The strength of this study is that detailed data on costs and resource use were collected which can inform similar interventions in this area and enable comparisons with other research findings. In addition, data were collected on the number of players who attended the screening promotion events, and thus it is possible to estimate the level of uptake of screening. Often with such health promotion interventions, the number of people exposed to a particular intervention is unknown.

Very little information exists about the cost-effectiveness of screening programmes in non-clinical settings. A recent systematic review of studies concerned with chlamydia and gonorrhoea screening outreach programmes only identified three with information on costs.11 Buhrer-Skinner et al12 calculated a cost per test carried out for outreach clinics in Australia but did not include staff time, transport and setup costs. Morris et al calculated the costs associated with two Californian youth programmes but did not include additional time associated with volunteer input.13 Detailed costings were also provided by a study evaluating the cost-effectiveness of a multifaceted community intervention to increase screening in Stockholm.14 However, due to the nature of the intervention, which involved a large-scale publicity campaign and expanded access to testing facilities, it is difficult to compare these results with the SPORTSMART study. The findings of a costing study of chlamydia screening within primary care suggest that the costs per case screened for the SPORTSMART study are higher than would usually be expected in a UK primary care setting.15 However, the additional public health benefits associated with outreach activities would also need to be taken into account and achieving adequate coverage of screening in primary care, especially in men, is challenging.

Conclusions

This preliminary economic evaluation has shown that similar costs and outcomes were demonstrated across all three study arms. The fact that the control arm was unintentionally ‘enhanced’ by team captains suggests that they can have an important influence on screening uptake, irrespective of whether they take on a formal role in promoting the intervention and the potential costs associated with their informal and formal input need to be carefully considered. Further research is needed to explore the public health benefits associated with screening interventions in non-clinical settings so that their cost-effectiveness can be fully evaluated. This would allow the potentially higher costs associated with such ‘outreach’ activities to be weighed against their wider health benefits so that policymakers can be fully informed about which approaches offer the best value for money.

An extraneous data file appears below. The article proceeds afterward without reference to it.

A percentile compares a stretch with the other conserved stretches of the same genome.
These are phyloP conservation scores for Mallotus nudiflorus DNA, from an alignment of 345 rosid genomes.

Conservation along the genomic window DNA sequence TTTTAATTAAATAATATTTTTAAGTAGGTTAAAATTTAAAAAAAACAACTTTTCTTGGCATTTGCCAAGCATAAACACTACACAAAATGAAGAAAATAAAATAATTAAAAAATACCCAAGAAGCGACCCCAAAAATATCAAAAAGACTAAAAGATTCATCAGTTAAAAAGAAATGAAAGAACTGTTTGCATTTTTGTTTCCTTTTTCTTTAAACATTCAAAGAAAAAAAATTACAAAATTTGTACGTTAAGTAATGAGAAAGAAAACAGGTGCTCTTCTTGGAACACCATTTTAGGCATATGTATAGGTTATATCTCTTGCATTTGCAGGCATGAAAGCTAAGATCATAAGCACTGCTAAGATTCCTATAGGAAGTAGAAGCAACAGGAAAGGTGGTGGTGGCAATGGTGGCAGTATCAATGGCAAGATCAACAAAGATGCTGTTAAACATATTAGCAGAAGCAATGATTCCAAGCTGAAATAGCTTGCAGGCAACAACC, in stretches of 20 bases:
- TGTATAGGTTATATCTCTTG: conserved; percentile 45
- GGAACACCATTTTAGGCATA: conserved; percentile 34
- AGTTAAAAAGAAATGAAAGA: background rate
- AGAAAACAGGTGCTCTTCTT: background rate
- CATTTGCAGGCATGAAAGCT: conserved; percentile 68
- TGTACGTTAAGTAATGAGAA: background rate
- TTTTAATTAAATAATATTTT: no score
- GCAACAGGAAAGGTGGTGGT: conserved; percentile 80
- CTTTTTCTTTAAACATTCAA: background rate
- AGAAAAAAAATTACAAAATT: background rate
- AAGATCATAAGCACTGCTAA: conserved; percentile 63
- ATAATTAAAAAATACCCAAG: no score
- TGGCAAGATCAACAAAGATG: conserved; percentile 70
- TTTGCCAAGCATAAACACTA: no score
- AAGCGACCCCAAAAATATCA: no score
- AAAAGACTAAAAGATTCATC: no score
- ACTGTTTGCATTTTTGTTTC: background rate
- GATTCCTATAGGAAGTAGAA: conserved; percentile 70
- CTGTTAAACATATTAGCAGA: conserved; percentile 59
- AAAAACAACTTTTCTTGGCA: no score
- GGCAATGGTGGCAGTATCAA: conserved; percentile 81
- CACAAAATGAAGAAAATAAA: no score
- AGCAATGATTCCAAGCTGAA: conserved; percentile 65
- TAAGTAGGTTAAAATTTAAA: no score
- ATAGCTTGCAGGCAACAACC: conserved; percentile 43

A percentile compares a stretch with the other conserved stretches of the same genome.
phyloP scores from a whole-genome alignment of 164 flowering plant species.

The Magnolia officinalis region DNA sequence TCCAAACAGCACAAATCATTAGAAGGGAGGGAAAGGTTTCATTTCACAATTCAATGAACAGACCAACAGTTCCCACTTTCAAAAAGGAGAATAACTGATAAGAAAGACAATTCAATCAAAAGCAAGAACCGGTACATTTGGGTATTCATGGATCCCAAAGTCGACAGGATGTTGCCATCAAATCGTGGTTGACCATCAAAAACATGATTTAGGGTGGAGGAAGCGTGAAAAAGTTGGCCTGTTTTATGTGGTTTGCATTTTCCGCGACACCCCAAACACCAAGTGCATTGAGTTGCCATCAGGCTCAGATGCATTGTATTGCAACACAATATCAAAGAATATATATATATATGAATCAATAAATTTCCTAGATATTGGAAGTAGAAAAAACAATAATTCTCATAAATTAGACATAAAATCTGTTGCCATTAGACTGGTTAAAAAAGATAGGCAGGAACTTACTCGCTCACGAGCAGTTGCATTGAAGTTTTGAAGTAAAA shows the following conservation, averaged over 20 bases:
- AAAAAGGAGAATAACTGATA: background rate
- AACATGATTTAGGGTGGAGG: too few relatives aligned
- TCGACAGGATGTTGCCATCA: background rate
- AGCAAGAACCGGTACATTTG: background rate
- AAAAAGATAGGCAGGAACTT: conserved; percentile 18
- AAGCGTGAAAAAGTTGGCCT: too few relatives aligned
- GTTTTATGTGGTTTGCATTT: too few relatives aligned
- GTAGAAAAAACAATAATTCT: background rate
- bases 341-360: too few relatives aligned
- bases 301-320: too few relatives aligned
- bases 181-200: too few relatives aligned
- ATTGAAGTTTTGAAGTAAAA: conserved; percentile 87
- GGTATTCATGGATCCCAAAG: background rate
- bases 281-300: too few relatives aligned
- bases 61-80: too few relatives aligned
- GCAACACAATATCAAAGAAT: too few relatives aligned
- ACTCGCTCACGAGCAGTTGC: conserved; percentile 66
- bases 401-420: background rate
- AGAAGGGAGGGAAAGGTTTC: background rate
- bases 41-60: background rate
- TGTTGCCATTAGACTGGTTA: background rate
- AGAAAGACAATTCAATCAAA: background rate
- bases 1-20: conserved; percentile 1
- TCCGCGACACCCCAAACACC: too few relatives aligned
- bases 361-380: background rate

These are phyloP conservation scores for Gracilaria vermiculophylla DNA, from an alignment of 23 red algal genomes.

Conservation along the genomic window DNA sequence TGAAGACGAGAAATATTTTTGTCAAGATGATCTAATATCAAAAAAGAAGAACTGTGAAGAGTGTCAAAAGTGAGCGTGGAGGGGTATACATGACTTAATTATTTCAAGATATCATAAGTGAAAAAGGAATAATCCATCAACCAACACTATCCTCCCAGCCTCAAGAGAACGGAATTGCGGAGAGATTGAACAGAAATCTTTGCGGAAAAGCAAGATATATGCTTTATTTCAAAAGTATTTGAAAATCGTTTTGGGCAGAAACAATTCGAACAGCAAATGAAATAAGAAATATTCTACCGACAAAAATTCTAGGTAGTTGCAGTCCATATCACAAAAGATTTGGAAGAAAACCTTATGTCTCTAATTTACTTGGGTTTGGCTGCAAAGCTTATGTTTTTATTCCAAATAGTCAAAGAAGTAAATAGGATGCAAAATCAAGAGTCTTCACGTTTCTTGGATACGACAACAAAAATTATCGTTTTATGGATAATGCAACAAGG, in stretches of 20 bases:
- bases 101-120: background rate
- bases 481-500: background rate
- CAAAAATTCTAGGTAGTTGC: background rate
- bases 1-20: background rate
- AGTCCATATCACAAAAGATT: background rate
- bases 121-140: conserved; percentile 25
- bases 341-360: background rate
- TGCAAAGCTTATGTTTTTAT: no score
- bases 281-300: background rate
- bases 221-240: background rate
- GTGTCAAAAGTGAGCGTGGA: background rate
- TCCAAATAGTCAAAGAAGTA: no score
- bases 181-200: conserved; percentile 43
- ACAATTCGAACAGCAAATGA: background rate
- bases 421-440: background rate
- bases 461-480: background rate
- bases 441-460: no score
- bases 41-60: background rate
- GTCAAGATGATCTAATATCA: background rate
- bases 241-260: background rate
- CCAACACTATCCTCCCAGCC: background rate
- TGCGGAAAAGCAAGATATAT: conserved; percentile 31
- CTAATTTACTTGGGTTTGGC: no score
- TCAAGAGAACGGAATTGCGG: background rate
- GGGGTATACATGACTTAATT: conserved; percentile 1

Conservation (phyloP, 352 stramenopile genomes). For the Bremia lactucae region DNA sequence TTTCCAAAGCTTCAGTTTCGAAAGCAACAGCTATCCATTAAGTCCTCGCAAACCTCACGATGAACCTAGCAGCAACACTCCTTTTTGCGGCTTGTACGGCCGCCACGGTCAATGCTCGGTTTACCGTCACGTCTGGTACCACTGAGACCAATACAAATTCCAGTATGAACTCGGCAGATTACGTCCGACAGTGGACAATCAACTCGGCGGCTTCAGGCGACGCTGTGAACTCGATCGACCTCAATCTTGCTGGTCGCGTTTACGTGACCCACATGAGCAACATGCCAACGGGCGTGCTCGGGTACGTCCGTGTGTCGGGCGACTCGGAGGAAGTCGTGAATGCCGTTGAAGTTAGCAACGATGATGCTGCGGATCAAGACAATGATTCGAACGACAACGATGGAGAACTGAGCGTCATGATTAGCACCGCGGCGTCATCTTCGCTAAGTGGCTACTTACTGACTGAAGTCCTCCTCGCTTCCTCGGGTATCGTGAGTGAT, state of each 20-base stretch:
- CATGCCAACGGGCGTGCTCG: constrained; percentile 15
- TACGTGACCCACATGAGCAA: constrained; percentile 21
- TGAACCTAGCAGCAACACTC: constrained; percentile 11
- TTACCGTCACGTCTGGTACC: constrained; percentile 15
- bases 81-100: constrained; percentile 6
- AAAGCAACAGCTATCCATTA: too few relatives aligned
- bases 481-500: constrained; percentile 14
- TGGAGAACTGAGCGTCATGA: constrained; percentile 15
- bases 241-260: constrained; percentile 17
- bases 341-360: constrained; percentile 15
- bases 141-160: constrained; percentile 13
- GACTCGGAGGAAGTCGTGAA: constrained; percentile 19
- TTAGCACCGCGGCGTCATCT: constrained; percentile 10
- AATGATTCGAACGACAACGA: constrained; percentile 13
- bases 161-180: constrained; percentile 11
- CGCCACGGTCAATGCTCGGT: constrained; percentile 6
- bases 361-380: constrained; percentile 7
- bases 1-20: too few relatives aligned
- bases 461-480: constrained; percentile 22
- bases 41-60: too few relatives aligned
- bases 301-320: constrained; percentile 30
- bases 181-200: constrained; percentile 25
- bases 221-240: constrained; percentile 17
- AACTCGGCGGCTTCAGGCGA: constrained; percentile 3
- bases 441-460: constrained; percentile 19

Key messages

  • Although acceptance rates were highly variable between clubs, levels of uptake were broadly comparable across all study arms.

  • The overall costs associated with the intervention arms were similar.

  • No intervention model was judged to be dominant, and the average cost per player tested was comparable across all of the study arms.

  • Further research is needed to investigate the public health benefits associated with screening interventions in non-clinical settings so that their cost-effectiveness can be fully evaluated.

Acknowledgments

The authors would like to thank the following people for their assistance with this study: Mr Simon Morgan, Head of Community Development, Barclay's Premier League; Mr David Higgins; Ms Stephanie Hanson; Mr Timothy Hill; and all the participating clubs and players. We would also like to thank the anonymous referees for their helpful comments on our draft manuscript.

References

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Footnotes

  • Handling editor David A Lewis

  • Contributors CSE, LJS, AJC, CHM, JAC and TER are co-applicants on the NIHR BALLSEYE study. CSE was the principal investigator and led the research for the trial. SSF was study researcher and led the conduct of the trial. TER designed the economic evaluation and supervised the analysis. The analysis was carried out by LJJ who wrote the first draft as the lead author. All authors contributed to the design of the study and provided input to this manuscript.

  • Funding The SPORTSMART study is part of the NIHR-funded BALLSEYE Programme and is led by Dr Claudia Estcourt. This paper is independent research funded by the National Institute for Health Research (BALLSEYE Programme, ‘Targeting Men for Better Sexual Health’, RP-PG-0707-10208). The views expressed in this publication are those of the authors and not necessarily those of the NHS, the National Institute for Health Research or the Department of Health.

  • Ethics approval Ethical approval was obtained for the clinical trial from the National Research Ethics Service (reference 13/SC/0029). Ethical approval was not required for the economic evaluation.

  • Competing interests None.

  • Provenance and peer review Not commissioned; externally peer reviewed.